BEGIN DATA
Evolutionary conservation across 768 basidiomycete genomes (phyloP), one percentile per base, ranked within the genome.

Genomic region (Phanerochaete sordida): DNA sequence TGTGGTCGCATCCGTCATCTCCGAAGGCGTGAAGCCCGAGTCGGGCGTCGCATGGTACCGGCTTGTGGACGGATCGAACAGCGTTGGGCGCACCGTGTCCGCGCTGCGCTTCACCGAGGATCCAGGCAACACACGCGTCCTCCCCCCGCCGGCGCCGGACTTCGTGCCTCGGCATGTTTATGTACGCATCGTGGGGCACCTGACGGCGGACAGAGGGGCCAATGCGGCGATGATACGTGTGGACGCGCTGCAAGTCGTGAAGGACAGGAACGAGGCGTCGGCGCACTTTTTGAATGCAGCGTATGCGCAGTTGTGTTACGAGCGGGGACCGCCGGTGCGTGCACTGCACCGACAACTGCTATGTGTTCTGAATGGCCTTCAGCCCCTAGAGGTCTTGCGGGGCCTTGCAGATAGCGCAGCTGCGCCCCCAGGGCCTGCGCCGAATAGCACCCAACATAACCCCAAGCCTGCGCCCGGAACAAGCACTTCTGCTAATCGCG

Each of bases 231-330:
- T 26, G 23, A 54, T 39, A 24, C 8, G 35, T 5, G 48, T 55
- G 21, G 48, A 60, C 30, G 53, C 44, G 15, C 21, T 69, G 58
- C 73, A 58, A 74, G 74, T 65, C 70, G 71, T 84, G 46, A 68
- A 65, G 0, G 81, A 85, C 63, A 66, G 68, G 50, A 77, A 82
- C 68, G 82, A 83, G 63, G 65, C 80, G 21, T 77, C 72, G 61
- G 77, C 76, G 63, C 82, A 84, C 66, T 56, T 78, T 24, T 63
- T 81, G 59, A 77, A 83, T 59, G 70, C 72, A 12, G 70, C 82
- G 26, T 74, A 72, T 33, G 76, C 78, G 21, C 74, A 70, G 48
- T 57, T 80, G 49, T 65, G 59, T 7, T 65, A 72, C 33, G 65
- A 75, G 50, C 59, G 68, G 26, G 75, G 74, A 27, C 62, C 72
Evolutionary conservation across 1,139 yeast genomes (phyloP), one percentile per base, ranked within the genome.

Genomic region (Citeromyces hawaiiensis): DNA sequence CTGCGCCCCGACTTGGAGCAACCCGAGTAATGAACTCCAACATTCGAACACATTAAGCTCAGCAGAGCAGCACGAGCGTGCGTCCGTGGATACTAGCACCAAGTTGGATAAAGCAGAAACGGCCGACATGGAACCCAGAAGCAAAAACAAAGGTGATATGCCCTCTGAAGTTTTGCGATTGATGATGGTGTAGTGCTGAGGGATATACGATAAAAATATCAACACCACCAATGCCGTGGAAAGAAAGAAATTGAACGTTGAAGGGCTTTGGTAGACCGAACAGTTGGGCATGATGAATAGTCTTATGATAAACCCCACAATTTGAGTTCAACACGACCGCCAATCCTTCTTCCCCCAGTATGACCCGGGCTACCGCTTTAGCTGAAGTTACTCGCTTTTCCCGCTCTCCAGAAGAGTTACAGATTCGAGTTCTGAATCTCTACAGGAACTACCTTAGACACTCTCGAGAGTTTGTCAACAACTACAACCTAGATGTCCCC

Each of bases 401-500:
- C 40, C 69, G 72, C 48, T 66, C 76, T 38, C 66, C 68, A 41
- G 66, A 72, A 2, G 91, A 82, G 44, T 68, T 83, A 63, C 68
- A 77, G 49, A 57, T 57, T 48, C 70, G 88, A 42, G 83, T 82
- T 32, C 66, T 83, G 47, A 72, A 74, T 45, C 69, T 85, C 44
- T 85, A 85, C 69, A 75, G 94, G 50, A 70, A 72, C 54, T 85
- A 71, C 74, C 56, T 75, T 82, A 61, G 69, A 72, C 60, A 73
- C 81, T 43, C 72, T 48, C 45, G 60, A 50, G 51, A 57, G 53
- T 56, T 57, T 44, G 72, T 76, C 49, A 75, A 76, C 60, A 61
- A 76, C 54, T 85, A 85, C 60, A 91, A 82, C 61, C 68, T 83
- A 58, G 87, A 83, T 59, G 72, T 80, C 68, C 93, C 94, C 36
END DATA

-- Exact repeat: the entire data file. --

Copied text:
Evolutionary conservation across 768 basidiomycete genomes (phyloP), one percentile per base, ranked within the genome.

Genomic region (Phanerochaete sordida): DNA sequence TGTGGTCGCATCCGTCATCTCCGAAGGCGTGAAGCCCGAGTCGGGCGTCGCATGGTACCGGCTTGTGGACGGATCGAACAGCGTTGGGCGCACCGTGTCCGCGCTGCGCTTCACCGAGGATCCAGGCAACACACGCGTCCTCCCCCCGCCGGCGCCGGACTTCGTGCCTCGGCATGTTTATGTACGCATCGTGGGGCACCTGACGGCGGACAGAGGGGCCAATGCGGCGATGATACGTGTGGACGCGCTGCAAGTCGTGAAGGACAGGAACGAGGCGTCGGCGCACTTTTTGAATGCAGCGTATGCGCAGTTGTGTTACGAGCGGGGACCGCCGGTGCGTGCACTGCACCGACAACTGCTATGTGTTCTGAATGGCCTTCAGCCCCTAGAGGTCTTGCGGGGCCTTGCAGATAGCGCAGCTGCGCCCCCAGGGCCTGCGCCGAATAGCACCCAACATAACCCCAAGCCTGCGCCCGGAACAAGCACTTCTGCTAATCGCG

Each of bases 231-330:
- T 26, G 23, A 54, T 39, A 24, C 8, G 35, T 5, G 48, T 55
- G 21, G 48, A 60, C 30, G 53, C 44, G 15, C 21, T 69, G 58
- C 73, A 58, A 74, G 74, T 65, C 70, G 71, T 84, G 46, A 68
- A 65, G 0, G 81, A 85, C 63, A 66, G 68, G 50, A 77, A 82
- C 68, G 82, A 83, G 63, G 65, C 80, G 21, T 77, C 72, G 61
- G 77, C 76, G 63, C 82, A 84, C 66, T 56, T 78, T 24, T 63
- T 81, G 59, A 77, A 83, T 59, G 70, C 72, A 12, G 70, C 82
- G 26, T 74, A 72, T 33, G 76, C 78, G 21, C 74, A 70, G 48
- T 57, T 80, G 49, T 65, G 59, T 7, T 65, A 72, C 33, G 65
- A 75, G 50, C 59, G 68, G 26, G 75, G 74, A 27, C 62, C 72
Evolutionary conservation across 1,139 yeast genomes (phyloP), one percentile per base, ranked within the genome.

Genomic region (Citeromyces hawaiiensis): DNA sequence CTGCGCCCCGACTTGGAGCAACCCGAGTAATGAACTCCAACATTCGAACACATTAAGCTCAGCAGAGCAGCACGAGCGTGCGTCCGTGGATACTAGCACCAAGTTGGATAAAGCAGAAACGGCCGACATGGAACCCAGAAGCAAAAACAAAGGTGATATGCCCTCTGAAGTTTTGCGATTGATGATGGTGTAGTGCTGAGGGATATACGATAAAAATATCAACACCACCAATGCCGTGGAAAGAAAGAAATTGAACGTTGAAGGGCTTTGGTAGACCGAACAGTTGGGCATGATGAATAGTCTTATGATAAACCCCACAATTTGAGTTCAACACGACCGCCAATCCTTCTTCCCCCAGTATGACCCGGGCTACCGCTTTAGCTGAAGTTACTCGCTTTTCCCGCTCTCCAGAAGAGTTACAGATTCGAGTTCTGAATCTCTACAGGAACTACCTTAGACACTCTCGAGAGTTTGTCAACAACTACAACCTAGATGTCCCC

Each of bases 401-500:
- C 40, C 69, G 72, C 48, T 66, C 76, T 38, C 66, C 68, A 41
- G 66, A 72, A 2, G 91, A 82, G 44, T 68, T 83, A 63, C 68
- A 77, G 49, A 57, T 57, T 48, C 70, G 88, A 42, G 83, T 82
- T 32, C 66, T 83, G 47, A 72, A 74, T 45, C 69, T 85, C 44
- T 85, A 85, C 69, A 75, G 94, G 50, A 70, A 72, C 54, T 85
- A 71, C 74, C 56, T 75, T 82, A 61, G 69, A 72, C 60, A 73
- C 81, T 43, C 72, T 48, C 45, G 60, A 50, G 51, A 57, G 53
- T 56, T 57, T 44, G 72, T 76, C 49, A 75, A 76, C 60, A 61
- A 76, C 54, T 85, A 85, C 60, A 91, A 82, C 61, C 68, T 83
- A 58, G 87, A 83, T 59, G 72, T 80, C 68, C 93, C 94, C 36